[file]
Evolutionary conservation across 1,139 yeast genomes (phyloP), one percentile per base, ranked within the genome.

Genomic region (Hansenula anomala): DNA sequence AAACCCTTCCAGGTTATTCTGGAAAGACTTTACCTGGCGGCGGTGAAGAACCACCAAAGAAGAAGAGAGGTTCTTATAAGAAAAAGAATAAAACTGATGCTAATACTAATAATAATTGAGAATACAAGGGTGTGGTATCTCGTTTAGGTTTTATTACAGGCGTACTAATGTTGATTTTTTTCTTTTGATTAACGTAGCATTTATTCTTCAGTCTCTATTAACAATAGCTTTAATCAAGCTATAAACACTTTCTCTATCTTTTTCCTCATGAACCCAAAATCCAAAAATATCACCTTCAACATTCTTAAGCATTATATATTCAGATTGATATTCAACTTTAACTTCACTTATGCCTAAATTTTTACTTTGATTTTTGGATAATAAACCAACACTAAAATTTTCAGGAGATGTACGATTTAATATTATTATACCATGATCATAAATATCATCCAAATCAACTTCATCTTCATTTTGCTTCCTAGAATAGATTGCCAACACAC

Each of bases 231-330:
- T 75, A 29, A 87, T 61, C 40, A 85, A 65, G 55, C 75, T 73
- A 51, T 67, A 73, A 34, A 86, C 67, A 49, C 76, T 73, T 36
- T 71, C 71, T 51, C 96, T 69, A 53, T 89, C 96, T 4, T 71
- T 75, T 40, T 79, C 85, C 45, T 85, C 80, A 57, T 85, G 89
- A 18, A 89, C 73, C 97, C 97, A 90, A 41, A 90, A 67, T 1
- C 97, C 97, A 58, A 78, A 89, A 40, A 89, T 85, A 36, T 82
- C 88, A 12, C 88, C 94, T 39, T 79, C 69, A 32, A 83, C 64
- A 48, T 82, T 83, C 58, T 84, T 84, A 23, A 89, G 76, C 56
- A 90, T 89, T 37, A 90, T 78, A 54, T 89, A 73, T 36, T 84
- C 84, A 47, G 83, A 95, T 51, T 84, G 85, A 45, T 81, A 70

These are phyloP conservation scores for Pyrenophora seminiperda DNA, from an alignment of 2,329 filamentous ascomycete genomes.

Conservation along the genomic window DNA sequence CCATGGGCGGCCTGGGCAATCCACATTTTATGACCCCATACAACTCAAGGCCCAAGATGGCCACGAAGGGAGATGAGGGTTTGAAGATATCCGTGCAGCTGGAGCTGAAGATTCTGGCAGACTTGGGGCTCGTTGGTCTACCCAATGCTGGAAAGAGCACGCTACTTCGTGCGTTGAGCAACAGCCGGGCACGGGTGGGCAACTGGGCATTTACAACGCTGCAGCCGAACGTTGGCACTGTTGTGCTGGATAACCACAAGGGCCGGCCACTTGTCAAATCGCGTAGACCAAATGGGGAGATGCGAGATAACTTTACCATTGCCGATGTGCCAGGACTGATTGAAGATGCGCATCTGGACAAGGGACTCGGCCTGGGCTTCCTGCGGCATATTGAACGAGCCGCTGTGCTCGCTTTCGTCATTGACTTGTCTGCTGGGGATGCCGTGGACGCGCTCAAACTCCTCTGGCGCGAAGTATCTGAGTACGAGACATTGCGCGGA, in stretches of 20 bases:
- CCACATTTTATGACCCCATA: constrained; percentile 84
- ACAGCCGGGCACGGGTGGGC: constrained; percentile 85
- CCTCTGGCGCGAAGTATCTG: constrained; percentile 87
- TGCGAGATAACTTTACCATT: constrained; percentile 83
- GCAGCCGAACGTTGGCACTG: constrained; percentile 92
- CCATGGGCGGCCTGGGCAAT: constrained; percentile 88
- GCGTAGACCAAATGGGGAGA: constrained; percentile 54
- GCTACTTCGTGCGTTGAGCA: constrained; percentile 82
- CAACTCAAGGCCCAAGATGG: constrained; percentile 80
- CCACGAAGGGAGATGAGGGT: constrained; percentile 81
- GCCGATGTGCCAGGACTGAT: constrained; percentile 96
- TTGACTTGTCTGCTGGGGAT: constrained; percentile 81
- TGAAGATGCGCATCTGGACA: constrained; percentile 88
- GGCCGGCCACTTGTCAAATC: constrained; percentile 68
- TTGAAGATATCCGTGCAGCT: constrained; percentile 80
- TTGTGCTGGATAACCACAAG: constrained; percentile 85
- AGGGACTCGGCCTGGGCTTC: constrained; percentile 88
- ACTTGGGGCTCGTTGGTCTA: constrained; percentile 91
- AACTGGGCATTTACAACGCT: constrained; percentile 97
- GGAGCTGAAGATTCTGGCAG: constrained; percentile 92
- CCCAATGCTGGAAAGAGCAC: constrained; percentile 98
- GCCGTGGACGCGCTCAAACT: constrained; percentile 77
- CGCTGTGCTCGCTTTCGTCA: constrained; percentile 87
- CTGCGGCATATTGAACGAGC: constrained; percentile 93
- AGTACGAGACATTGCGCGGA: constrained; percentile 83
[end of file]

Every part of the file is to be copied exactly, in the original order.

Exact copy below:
Evolutionary conservation across 1,139 yeast genomes (phyloP), one percentile per base, ranked within the genome.

Genomic region (Hansenula anomala): DNA sequence AAACCCTTCCAGGTTATTCTGGAAAGACTTTACCTGGCGGCGGTGAAGAACCACCAAAGAAGAAGAGAGGTTCTTATAAGAAAAAGAATAAAACTGATGCTAATACTAATAATAATTGAGAATACAAGGGTGTGGTATCTCGTTTAGGTTTTATTACAGGCGTACTAATGTTGATTTTTTTCTTTTGATTAACGTAGCATTTATTCTTCAGTCTCTATTAACAATAGCTTTAATCAAGCTATAAACACTTTCTCTATCTTTTTCCTCATGAACCCAAAATCCAAAAATATCACCTTCAACATTCTTAAGCATTATATATTCAGATTGATATTCAACTTTAACTTCACTTATGCCTAAATTTTTACTTTGATTTTTGGATAATAAACCAACACTAAAATTTTCAGGAGATGTACGATTTAATATTATTATACCATGATCATAAATATCATCCAAATCAACTTCATCTTCATTTTGCTTCCTAGAATAGATTGCCAACACAC

Each of bases 231-330:
- T 75, A 29, A 87, T 61, C 40, A 85, A 65, G 55, C 75, T 73
- A 51, T 67, A 73, A 34, A 86, C 67, A 49, C 76, T 73, T 36
- T 71, C 71, T 51, C 96, T 69, A 53, T 89, C 96, T 4, T 71
- T 75, T 40, T 79, C 85, C 45, T 85, C 80, A 57, T 85, G 89
- A 18, A 89, C 73, C 97, C 97, A 90, A 41, A 90, A 67, T 1
- C 97, C 97, A 58, A 78, A 89, A 40, A 89, T 85, A 36, T 82
- C 88, A 12, C 88, C 94, T 39, T 79, C 69, A 32, A 83, C 64
- A 48, T 82, T 83, C 58, T 84, T 84, A 23, A 89, G 76, C 56
- A 90, T 89, T 37, A 90, T 78, A 54, T 89, A 73, T 36, T 84
- C 84, A 47, G 83, A 95, T 51, T 84, G 85, A 45, T 81, A 70

These are phyloP conservation scores for Pyrenophora seminiperda DNA, from an alignment of 2,329 filamentous ascomycete genomes.

Conservation along the genomic window DNA sequence CCATGGGCGGCCTGGGCAATCCACATTTTATGACCCCATACAACTCAAGGCCCAAGATGGCCACGAAGGGAGATGAGGGTTTGAAGATATCCGTGCAGCTGGAGCTGAAGATTCTGGCAGACTTGGGGCTCGTTGGTCTACCCAATGCTGGAAAGAGCACGCTACTTCGTGCGTTGAGCAACAGCCGGGCACGGGTGGGCAACTGGGCATTTACAACGCTGCAGCCGAACGTTGGCACTGTTGTGCTGGATAACCACAAGGGCCGGCCACTTGTCAAATCGCGTAGACCAAATGGGGAGATGCGAGATAACTTTACCATTGCCGATGTGCCAGGACTGATTGAAGATGCGCATCTGGACAAGGGACTCGGCCTGGGCTTCCTGCGGCATATTGAACGAGCCGCTGTGCTCGCTTTCGTCATTGACTTGTCTGCTGGGGATGCCGTGGACGCGCTCAAACTCCTCTGGCGCGAAGTATCTGAGTACGAGACATTGCGCGGA, in stretches of 20 bases:
- CCACATTTTATGACCCCATA: constrained; percentile 84
- ACAGCCGGGCACGGGTGGGC: constrained; percentile 85
- CCTCTGGCGCGAAGTATCTG: constrained; percentile 87
- TGCGAGATAACTTTACCATT: constrained; percentile 83
- GCAGCCGAACGTTGGCACTG: constrained; percentile 92
- CCATGGGCGGCCTGGGCAAT: constrained; percentile 88
- GCGTAGACCAAATGGGGAGA: constrained; percentile 54
- GCTACTTCGTGCGTTGAGCA: constrained; percentile 82
- CAACTCAAGGCCCAAGATGG: constrained; percentile 80
- CCACGAAGGGAGATGAGGGT: constrained; percentile 81
- GCCGATGTGCCAGGACTGAT: constrained; percentile 96
- TTGACTTGTCTGCTGGGGAT: constrained; percentile 81
- TGAAGATGCGCATCTGGACA: constrained; percentile 88
- GGCCGGCCACTTGTCAAATC: constrained; percentile 68
- TTGAAGATATCCGTGCAGCT: constrained; percentile 80
- TTGTGCTGGATAACCACAAG: constrained; percentile 85
- AGGGACTCGGCCTGGGCTTC: constrained; percentile 88
- ACTTGGGGCTCGTTGGTCTA: constrained; percentile 91
- AACTGGGCATTTACAACGCT: constrained; percentile 97
- GGAGCTGAAGATTCTGGCAG: constrained; percentile 92
- CCCAATGCTGGAAAGAGCAC: constrained; percentile 98
- GCCGTGGACGCGCTCAAACT: constrained; percentile 77
- CGCTGTGCTCGCTTTCGTCA: constrained; percentile 87
- CTGCGGCATATTGAACGAGC: constrained; percentile 93
- AGTACGAGACATTGCGCGGA: constrained; percentile 83